Introduction Obesity is the greatest threat to the childbearing population of UK. According to the 2003–2005 CEMACH report, half of those who died were obese, 15% extremely obese.
Materials and methods We performed a prospective study in our unit for a period of 4 months (February–May 2009), total deliveries during this period were 1560. The details were collected from 1235 (79.2% of the cases). To evaluate the prevalence of morbid obesity (body mass index (BMI) 35 or more) in our pregnant women and their obstetric outcome, we looked into the booking BMI and collected their demographic details. We compared the outcomes in the group with BMI less than 35 with the second group comprising of women with BMI 35 or more.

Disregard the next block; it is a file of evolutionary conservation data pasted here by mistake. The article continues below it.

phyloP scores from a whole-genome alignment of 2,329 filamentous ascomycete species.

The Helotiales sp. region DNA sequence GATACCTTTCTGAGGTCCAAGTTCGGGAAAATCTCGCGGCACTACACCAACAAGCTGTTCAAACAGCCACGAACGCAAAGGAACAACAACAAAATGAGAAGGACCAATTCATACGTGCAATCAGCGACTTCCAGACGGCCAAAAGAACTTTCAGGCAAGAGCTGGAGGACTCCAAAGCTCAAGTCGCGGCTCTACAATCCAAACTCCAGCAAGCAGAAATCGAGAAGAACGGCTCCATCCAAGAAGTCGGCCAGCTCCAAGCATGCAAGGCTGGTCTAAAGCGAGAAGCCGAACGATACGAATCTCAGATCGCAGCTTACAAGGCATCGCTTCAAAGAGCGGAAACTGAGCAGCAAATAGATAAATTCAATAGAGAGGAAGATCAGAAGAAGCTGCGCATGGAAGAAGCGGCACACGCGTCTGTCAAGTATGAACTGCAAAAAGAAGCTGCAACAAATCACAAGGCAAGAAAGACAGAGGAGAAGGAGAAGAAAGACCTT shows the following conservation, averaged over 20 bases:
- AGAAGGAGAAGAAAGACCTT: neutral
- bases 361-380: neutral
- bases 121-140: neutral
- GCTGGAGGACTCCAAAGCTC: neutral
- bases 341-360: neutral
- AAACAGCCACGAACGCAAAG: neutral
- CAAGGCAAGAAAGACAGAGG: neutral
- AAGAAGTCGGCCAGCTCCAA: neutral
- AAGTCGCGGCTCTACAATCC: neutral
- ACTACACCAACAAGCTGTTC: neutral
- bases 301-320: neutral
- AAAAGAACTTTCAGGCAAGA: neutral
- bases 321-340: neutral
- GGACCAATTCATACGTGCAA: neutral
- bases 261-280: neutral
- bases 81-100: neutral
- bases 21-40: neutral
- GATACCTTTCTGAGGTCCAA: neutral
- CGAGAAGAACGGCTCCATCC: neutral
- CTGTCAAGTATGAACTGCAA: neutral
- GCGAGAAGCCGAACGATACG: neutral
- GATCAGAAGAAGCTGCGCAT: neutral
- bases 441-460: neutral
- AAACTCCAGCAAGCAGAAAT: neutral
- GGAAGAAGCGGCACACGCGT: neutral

Results The prevalence of obesity in our population was 212/1235 (18%), and 8% (n=88) had BMI of 35 or more. The median BMI was 38. Preeclampsia was significantly higher in the obese pregnant women (0.5% vs 10.2%, p= 0.049). Increased incidence of augmentation with oxytocin, post-partum haemorrhage and neonatal intensive care admission rates were noticed in the group with BMI>35. Caesarean section (CS) rates were higher in the obese group (emergency CS rates of 10.6% vs 19.3%, p=0.02 and elective CS rates 14% vs 21.6%, p=0.06). Interestingly the instrumental vaginal delivery rates were lower in the obese group (3.4% vs 11.4%, p=0.01). The rates of third degree tears and shoulder dystocia were not significantly different.
Discussion This study showed that the women with greater BMI (>35), had an increased caesarean section rates, but lower instrumental delivery rates in contrast.
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